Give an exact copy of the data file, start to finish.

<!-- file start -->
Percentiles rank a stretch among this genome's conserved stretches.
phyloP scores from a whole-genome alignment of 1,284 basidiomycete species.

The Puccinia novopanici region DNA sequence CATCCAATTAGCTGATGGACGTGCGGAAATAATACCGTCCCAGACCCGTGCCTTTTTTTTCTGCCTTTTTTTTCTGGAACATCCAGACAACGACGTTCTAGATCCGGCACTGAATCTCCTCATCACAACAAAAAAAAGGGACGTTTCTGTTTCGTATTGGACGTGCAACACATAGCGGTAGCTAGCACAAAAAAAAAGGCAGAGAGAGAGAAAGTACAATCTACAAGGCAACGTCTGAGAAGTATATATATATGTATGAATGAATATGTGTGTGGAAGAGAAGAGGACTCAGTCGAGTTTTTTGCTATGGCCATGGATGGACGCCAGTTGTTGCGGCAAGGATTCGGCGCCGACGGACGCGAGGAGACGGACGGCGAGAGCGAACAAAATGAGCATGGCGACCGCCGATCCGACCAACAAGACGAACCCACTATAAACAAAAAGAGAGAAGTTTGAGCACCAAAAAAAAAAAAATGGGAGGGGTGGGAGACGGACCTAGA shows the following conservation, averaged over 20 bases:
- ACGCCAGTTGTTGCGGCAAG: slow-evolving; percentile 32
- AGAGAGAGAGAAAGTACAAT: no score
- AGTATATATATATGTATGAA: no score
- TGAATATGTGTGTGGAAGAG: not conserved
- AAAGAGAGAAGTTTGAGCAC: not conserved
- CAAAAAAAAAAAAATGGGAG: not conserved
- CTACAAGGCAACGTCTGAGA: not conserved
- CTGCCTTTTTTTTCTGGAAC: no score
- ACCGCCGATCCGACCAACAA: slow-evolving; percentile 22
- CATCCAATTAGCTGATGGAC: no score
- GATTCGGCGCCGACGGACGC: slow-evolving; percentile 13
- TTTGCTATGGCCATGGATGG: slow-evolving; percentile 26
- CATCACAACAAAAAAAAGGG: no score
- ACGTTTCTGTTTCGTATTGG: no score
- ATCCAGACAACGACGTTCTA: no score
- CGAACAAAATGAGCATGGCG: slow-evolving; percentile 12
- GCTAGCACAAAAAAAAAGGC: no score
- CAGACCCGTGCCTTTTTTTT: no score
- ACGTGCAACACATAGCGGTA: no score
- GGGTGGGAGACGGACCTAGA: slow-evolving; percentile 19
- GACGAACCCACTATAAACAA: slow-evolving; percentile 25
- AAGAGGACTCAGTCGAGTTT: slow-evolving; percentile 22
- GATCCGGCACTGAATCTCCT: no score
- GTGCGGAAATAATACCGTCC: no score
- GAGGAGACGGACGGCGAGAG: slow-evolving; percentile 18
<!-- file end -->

Percentiles rank a stretch among this genome's conserved stretches.
phyloP scores from a whole-genome alignment of 1,284 basidiomycete species.

The Puccinia novopanici region DNA sequence CATCCAATTAGCTGATGGACGTGCGGAAATAATACCGTCCCAGACCCGTGCCTTTTTTTTCTGCCTTTTTTTTCTGGAACATCCAGACAACGACGTTCTAGATCCGGCACTGAATCTCCTCATCACAACAAAAAAAAGGGACGTTTCTGTTTCGTATTGGACGTGCAACACATAGCGGTAGCTAGCACAAAAAAAAAGGCAGAGAGAGAGAAAGTACAATCTACAAGGCAACGTCTGAGAAGTATATATATATGTATGAATGAATATGTGTGTGGAAGAGAAGAGGACTCAGTCGAGTTTTTTGCTATGGCCATGGATGGACGCCAGTTGTTGCGGCAAGGATTCGGCGCCGACGGACGCGAGGAGACGGACGGCGAGAGCGAACAAAATGAGCATGGCGACCGCCGATCCGACCAACAAGACGAACCCACTATAAACAAAAAGAGAGAAGTTTGAGCACCAAAAAAAAAAAAATGGGAGGGGTGGGAGACGGACCTAGA shows the following conservation, averaged over 20 bases:
- ACGCCAGTTGTTGCGGCAAG: slow-evolving; percentile 32
- AGAGAGAGAGAAAGTACAAT: no score
- AGTATATATATATGTATGAA: no score
- TGAATATGTGTGTGGAAGAG: not conserved
- AAAGAGAGAAGTTTGAGCAC: not conserved
- CAAAAAAAAAAAAATGGGAG: not conserved
- CTACAAGGCAACGTCTGAGA: not conserved
- CTGCCTTTTTTTTCTGGAAC: no score
- ACCGCCGATCCGACCAACAA: slow-evolving; percentile 22
- CATCCAATTAGCTGATGGAC: no score
- GATTCGGCGCCGACGGACGC: slow-evolving; percentile 13
- TTTGCTATGGCCATGGATGG: slow-evolving; percentile 26
- CATCACAACAAAAAAAAGGG: no score
- ACGTTTCTGTTTCGTATTGG: no score
- ATCCAGACAACGACGTTCTA: no score
- CGAACAAAATGAGCATGGCG: slow-evolving; percentile 12
- GCTAGCACAAAAAAAAAGGC: no score
- CAGACCCGTGCCTTTTTTTT: no score
- ACGTGCAACACATAGCGGTA: no score
- GGGTGGGAGACGGACCTAGA: slow-evolving; percentile 19
- GACGAACCCACTATAAACAA: slow-evolving; percentile 25
- AAGAGGACTCAGTCGAGTTT: slow-evolving; percentile 22
- GATCCGGCACTGAATCTCCT: no score
- GTGCGGAAATAATACCGTCC: no score
- GAGGAGACGGACGGCGAGAG: slow-evolving; percentile 18